J-VERTICAL FOR 10 METRES


 

My first J vertical was a Slim Jim for two metres. This simple aerial performed better than a centre fed dipole at the same height. I compared it with an end fed half wave and an end fed 5/8 wave vertical. The Slim Jim always gave better results.

SLIM JIM

 

When I built my first 10 metre transceiver, I decided to make a Slim Jim for 10M. The 2M Slim Jim was made from Aluminium tubing. I soon realised that it would be quite difficult to make a 10M version.

J VERTICAL

I abandoned the idea of using a folded half wave vertical, like the Slim Jim. I used a half wave vertical section made from three different sizes of Aluminium tubing. The quarter wave matching section was made from co-axial cable. I used 75 Ohm TV co-ax, for both the feeder and the matching transformer. To calculate the correct length of the 1/4 wave matching section, the velocity factor of the co-ax cable must be known. The well known formula for converting frequency to wavelength is 300/F in MHz = Wavelength in metres. The free space wavelength at 28.500MHz is 300/28.500 = 10.526Mtrs. One quarter wave = 2.631Mtrs. This must be multiplied by the velocity factor of the co-ax, 0.8 for the low-loss 75 Ohm TV co-ax that I used, giving a length of 2.105Mtrs (6ft 11.5in.) I used a 7ft length of co-ax with the feeder tapped in at 1ft from the bottom (see drawing.) If you use standard 50 Ohm co-ax like RG8, RG58, RG213, the velocity factor will probably be much lower (about 0.66.)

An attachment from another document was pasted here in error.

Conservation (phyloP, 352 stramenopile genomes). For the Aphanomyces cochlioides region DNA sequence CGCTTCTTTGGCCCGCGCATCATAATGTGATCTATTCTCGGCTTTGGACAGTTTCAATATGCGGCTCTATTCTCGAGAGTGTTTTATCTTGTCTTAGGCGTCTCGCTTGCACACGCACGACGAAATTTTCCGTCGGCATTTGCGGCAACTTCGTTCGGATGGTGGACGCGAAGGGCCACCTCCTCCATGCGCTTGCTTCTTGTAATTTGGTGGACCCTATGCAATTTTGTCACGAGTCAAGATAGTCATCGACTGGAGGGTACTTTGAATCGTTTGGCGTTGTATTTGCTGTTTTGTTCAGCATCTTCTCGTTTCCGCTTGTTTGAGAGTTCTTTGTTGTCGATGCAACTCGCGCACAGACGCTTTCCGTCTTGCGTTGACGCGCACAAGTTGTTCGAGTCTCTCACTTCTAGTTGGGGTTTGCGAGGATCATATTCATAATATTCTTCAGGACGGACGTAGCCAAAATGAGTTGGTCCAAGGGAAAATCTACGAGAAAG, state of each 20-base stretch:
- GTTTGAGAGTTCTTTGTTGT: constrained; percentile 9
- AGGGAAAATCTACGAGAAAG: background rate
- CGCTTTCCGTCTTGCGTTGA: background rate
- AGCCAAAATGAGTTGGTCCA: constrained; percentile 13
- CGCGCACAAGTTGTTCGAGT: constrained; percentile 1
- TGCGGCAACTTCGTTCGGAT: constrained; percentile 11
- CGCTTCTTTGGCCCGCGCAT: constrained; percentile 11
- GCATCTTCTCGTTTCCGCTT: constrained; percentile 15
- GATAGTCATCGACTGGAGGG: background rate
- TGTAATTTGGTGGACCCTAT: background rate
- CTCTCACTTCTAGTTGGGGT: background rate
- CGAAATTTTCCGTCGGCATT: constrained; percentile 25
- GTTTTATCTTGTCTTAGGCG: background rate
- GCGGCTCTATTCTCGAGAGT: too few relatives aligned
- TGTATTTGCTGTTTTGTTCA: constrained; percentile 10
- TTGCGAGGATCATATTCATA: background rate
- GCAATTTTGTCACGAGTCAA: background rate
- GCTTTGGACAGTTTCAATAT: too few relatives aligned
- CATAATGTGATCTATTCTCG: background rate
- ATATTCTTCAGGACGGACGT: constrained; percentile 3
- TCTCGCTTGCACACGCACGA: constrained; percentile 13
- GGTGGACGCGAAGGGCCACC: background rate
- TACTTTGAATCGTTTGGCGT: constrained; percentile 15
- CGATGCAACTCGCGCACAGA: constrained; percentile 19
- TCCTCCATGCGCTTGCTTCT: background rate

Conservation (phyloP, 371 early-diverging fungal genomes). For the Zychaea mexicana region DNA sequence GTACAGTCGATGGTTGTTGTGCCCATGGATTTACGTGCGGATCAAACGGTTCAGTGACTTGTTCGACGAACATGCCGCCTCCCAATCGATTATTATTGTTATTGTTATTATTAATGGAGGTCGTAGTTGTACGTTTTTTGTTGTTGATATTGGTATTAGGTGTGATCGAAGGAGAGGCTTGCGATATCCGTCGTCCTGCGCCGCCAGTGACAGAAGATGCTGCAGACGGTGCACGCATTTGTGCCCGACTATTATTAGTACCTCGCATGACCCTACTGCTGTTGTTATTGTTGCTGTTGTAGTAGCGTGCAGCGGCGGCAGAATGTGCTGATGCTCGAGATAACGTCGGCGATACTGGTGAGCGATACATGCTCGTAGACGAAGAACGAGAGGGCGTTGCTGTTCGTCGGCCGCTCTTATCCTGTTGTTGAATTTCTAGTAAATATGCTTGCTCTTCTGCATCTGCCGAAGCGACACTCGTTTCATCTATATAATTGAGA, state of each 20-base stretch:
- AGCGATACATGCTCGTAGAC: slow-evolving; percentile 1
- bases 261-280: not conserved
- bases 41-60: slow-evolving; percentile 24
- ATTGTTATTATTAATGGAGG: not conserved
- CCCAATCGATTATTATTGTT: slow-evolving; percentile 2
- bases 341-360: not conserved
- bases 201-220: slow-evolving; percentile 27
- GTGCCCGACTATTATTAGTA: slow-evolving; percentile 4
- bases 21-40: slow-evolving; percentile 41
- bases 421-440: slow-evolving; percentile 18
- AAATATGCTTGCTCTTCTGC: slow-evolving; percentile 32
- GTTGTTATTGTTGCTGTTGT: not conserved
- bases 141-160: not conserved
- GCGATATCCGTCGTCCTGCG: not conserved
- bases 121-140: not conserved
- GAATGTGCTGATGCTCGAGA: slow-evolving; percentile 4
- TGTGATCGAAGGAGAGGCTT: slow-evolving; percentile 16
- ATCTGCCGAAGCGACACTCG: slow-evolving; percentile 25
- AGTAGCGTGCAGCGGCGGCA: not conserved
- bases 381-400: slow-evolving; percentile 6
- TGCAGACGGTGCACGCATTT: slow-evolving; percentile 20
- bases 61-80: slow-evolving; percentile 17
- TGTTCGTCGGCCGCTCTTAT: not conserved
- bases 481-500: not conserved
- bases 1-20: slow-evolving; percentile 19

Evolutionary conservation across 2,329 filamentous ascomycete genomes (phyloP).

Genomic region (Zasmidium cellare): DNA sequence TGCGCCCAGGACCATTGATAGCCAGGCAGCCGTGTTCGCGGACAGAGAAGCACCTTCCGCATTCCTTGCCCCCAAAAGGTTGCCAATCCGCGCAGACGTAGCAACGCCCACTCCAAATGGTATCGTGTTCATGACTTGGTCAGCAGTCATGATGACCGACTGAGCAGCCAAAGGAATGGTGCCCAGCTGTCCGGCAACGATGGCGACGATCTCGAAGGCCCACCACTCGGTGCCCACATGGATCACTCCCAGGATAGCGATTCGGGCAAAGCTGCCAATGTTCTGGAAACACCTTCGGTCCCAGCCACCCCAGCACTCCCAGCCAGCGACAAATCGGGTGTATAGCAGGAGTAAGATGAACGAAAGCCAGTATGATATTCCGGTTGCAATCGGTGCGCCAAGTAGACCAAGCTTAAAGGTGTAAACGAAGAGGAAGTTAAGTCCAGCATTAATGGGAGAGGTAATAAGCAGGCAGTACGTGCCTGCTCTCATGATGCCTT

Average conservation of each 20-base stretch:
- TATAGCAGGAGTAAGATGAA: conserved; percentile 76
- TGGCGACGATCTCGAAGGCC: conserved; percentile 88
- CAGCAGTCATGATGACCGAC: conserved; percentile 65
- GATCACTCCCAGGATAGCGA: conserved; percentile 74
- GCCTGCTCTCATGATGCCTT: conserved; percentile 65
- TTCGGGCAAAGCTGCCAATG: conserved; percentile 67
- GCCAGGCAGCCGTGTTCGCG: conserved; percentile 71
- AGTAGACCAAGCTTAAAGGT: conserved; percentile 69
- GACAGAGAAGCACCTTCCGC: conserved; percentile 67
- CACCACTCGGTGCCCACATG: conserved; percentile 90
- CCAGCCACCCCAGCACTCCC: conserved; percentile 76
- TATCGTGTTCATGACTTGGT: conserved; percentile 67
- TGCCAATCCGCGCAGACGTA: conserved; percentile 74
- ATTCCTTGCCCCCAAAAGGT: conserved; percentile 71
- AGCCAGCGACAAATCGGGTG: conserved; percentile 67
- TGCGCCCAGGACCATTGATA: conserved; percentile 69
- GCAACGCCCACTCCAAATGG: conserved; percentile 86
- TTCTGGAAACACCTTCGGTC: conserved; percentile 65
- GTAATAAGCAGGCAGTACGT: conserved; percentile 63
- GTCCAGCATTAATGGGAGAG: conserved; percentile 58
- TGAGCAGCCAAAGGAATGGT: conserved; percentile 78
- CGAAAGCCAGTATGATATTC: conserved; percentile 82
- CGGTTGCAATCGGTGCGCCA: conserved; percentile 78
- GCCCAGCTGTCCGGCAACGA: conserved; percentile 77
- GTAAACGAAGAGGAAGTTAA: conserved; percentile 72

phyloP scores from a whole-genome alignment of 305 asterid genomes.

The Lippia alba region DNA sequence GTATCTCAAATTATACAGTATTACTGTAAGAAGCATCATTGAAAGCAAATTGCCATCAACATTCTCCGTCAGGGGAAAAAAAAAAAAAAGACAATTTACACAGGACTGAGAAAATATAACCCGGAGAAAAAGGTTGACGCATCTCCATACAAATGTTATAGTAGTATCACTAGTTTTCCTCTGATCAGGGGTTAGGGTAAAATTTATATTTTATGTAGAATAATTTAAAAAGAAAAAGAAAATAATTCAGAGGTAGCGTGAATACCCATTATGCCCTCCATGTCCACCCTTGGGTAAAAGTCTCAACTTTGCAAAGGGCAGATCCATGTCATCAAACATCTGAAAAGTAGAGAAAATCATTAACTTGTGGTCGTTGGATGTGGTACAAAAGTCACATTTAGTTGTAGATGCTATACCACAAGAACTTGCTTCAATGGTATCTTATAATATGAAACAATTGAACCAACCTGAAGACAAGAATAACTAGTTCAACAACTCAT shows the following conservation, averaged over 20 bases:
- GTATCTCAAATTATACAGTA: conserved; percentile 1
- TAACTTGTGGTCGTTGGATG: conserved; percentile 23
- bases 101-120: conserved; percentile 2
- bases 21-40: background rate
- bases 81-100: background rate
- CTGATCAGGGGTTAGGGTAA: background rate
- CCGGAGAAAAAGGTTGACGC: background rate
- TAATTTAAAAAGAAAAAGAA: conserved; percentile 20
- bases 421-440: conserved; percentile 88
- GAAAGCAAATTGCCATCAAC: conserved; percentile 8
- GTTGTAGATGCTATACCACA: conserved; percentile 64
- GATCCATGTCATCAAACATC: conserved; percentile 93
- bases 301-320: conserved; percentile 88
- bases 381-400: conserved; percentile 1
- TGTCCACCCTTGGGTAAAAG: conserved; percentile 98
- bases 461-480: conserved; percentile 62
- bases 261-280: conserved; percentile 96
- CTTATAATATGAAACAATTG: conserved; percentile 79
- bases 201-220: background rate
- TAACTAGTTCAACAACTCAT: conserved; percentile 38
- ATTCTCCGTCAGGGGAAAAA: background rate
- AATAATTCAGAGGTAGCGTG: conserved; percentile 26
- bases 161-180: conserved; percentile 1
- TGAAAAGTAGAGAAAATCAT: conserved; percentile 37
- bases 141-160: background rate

J VERTICAL WITH CO-AXIAL MATCHING SECTION

 

J VERTICAL USED AT EI9GQ

The original Aluminium J-vertical was dismantled when I moved QTH in 1996. I recently built a new one from fibreglass, (Thanks to John EI7BA for the very nice tapered fibreglass pole.) I ran a length of insulated wire through the fibreglass tube, for the 1/2 wave vertical. Design information below.

Frequency 28.8 MHz

Wire length = 16Ft 3In

Matching section = 5Ft 8In of RG213 co-ax. VF 0.66, short circuit at botton, feeder tap at 9 In from bottom.

The fibreglass pole is fixed to the wooden support with vinyl tape. Don't be mean with the tape. If you tape it up well, it will be strong enough to withstand the winter storms. My original J Vertical survived the 110 MPH winds in Feb. 1987. I cut the cable and soldered the feeder in at 9In from the bottom. A much neater method would be to use three PL259 plugs and a T connector. Take care to waterproof the connections. At the top of the quarter wave transformer, where the half wave wire is connected to the co-ax, I put some PVC tubing over the end of the co-ax, the PVC tubing was filled with Silicon grease.

Despite the fact that I used 75 Ohm low-loss satellite TV co-ax as the feeder, the SWR is 1.1 : 1 at 28.6 MHz and less than 1.5 : 1 from 28.3 to 29 MHz.


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